Simmons was selected by the Mississippi Business Journal as a 2009 “Top 40 Under 40” and 2013 “Top 50 Leading Business Woman,” where she placed in the top 10. She is an active member of Alpha Kappa Alpha Sorority Inc., recently completing her second term as treasurer for her local chapter and was voted 2013 Soror of the Year.

Simmons was selected for the 2018 American Heart Association Executive Leadership Team and selected as a 2017 Champion of Change and a Woman Making a Difference in Madison County for the Madison County Alumnae Chapter of Delta Sigma Theta Sorority Inc.

UM Accountancy Programs Maintain Top 10 Standing

Undergraduate, master's and doctoral degree programs continue string of elite rankings

Conner Hall is home to the competitively ranked Patterson School of Accountancy at UM. Photo by Robert Jordan/Ole Miss Communications.

OXFORD, Miss. – All three degree programs at the University of Mississippi’s Patterson School of Accountancy are among the top 10 in the 2017 annual national rankings of accounting programs published by the journal Public Accounting Report.

The undergraduate, master’s and doctoral programs are No. 8. The master’s program leads the Southeastern Conference in the rankings and the undergraduate program is second in the SEC. One or more Ole Miss programs have led the SEC in each of the past seven years.

The Patterson School has become a mainstay on the national scene, with its programs ranked in the top 10 nationally for seven consecutive years, and among the top 20 in the nation for 10 straight years. The PAR has been ranking accounting programs for 36 years.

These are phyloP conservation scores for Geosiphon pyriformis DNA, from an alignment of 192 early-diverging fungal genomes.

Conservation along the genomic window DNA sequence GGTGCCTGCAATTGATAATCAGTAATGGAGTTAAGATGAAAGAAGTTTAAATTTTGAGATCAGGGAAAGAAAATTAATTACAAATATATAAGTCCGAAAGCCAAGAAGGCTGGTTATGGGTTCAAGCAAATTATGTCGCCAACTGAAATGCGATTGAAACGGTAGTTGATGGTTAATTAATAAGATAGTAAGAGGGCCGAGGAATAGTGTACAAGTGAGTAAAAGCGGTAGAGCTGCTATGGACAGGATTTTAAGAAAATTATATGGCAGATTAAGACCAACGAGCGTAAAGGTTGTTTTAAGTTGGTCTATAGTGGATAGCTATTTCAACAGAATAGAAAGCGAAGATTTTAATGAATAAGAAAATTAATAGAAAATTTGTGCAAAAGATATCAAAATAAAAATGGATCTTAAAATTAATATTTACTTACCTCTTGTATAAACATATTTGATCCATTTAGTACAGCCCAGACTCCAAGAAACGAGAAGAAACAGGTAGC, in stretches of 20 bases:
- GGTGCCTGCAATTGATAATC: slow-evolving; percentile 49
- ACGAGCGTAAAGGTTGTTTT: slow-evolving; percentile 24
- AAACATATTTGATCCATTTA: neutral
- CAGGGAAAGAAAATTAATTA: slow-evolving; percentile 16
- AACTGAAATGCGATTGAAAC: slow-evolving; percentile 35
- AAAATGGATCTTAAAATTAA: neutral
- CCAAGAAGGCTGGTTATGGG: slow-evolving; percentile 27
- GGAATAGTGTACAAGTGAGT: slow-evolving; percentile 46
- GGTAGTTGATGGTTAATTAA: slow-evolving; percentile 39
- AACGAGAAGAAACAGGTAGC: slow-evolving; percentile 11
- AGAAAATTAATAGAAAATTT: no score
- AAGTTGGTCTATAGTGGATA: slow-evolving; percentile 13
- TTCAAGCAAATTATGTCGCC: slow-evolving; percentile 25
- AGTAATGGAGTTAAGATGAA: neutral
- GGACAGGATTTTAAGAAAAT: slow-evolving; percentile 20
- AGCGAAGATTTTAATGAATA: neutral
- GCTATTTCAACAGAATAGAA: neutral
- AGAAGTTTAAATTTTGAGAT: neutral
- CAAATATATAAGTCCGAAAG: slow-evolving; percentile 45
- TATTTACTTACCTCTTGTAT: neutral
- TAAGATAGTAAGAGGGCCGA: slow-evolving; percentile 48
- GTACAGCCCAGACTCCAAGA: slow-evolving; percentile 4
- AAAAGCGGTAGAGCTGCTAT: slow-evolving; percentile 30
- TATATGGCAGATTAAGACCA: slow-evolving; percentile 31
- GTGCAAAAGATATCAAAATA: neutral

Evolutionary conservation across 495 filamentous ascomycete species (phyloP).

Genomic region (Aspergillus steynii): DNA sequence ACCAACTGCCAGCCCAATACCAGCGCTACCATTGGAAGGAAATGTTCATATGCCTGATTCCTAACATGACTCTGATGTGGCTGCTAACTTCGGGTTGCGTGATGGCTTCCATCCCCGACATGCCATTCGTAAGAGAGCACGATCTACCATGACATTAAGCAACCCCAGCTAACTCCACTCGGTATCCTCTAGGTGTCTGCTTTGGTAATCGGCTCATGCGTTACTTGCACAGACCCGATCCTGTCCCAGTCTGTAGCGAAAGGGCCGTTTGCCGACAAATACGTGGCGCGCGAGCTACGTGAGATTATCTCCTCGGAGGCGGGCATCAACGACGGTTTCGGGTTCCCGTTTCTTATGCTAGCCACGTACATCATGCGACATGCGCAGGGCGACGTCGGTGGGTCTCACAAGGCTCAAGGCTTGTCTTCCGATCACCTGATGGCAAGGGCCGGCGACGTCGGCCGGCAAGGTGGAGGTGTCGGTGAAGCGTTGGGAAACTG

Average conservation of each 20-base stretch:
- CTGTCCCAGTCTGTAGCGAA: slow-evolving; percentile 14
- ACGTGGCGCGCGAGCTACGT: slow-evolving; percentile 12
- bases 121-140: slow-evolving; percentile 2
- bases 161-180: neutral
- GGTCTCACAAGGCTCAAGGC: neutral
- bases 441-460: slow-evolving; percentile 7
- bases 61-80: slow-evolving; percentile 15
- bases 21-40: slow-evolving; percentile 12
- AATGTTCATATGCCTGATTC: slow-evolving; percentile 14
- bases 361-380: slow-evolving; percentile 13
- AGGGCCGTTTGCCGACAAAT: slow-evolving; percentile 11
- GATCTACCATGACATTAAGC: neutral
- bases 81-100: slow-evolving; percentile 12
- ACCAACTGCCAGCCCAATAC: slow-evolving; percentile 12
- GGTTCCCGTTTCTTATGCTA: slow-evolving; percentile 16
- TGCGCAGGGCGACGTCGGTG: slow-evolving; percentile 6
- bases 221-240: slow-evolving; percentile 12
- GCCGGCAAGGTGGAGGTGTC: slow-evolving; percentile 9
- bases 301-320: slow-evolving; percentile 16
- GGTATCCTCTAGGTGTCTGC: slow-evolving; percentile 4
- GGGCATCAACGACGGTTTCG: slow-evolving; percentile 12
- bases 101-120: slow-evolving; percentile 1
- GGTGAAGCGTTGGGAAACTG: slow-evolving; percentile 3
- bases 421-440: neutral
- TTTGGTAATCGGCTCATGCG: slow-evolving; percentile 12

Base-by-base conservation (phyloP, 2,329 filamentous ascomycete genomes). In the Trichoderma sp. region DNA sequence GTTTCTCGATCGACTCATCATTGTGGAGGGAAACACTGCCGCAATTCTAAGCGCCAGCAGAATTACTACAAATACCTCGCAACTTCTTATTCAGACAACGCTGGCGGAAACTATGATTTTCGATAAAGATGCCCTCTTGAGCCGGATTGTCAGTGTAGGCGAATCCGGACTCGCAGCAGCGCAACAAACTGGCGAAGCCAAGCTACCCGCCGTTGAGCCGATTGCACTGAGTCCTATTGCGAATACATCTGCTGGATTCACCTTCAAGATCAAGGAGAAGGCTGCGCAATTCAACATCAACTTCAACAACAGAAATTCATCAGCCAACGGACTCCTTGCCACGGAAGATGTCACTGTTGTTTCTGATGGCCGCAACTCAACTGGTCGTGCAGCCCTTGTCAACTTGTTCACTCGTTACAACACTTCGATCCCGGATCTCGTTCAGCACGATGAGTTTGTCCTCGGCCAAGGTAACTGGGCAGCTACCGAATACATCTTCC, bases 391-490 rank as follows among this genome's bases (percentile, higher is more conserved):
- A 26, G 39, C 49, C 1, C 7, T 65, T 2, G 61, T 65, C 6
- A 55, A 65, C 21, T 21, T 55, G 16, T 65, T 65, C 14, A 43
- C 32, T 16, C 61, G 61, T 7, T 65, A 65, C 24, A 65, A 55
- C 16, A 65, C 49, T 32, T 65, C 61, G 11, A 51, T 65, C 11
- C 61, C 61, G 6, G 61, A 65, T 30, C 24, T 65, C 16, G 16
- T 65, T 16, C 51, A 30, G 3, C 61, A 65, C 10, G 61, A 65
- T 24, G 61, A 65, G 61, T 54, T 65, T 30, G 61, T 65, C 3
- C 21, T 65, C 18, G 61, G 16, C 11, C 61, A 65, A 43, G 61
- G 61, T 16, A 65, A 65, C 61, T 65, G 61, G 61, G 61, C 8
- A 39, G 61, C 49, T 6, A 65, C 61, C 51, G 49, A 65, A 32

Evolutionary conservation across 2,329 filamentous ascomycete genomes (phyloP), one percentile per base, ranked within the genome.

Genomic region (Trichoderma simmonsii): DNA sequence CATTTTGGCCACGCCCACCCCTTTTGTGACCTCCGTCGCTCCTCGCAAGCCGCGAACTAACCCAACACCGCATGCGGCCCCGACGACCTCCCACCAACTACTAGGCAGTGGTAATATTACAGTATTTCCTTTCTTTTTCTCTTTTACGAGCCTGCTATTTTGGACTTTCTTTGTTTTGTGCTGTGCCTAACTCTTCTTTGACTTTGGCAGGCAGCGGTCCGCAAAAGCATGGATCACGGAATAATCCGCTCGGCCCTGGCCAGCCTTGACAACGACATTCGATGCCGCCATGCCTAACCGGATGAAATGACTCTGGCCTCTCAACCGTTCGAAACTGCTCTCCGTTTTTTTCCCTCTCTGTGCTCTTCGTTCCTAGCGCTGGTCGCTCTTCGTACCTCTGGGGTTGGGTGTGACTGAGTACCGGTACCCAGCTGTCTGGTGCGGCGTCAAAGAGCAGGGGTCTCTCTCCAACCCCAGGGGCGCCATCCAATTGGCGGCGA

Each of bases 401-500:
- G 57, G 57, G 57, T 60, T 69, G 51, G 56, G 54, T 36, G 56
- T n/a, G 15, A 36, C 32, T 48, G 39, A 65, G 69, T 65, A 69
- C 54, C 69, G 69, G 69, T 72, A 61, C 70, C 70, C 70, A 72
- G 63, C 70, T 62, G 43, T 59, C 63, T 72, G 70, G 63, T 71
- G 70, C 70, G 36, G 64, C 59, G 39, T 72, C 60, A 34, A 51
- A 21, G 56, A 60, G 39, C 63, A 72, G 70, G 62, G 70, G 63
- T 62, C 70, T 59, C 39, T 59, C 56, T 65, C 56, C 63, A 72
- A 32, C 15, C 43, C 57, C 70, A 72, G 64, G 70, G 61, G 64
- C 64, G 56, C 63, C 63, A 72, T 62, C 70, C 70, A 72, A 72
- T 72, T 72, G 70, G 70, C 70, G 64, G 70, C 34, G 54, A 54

“These rankings are very meaningful for us,” Dean Mark Wilder said. “They enhance our visibility nationally and validate that we are experiencing success in pursuing our vision, which is to be one of the leading accounting programs in the nation.”

The rankings are based on a survey of accounting professors in the United States. Other undergraduate SEC programs ranked in the top 25 are Alabama, at No. 7; Texas A&M, 9; Florida, 10; Georgia, 11; and Missouri, 13.

Among the highly ranked master’s programs are Alabama, at No. 9; Texas A&M, 10; Florida, 11; Georgia, 13; and Missouri, 15. The doctoral rankings include Alabama at No. 7; Texas A&M, 9; Georgia, 13; Florida, 16; and Missouri, 20.

Ranking by region, UM’s master’s program placed No. 1 for the second consecutive year.

“We are proud of the academic programs and the research conducted by our Patterson School of Accountancy faculty and staff,” said Noel Wilkin, the university’s provost. “They are dedicated to the success of our students and their ability to be successful in the field of accountancy. Additionally, the research of our faculty is helping to improve the field.

“The true beneficiaries of this are the students, and the accountancy firms who employ them.”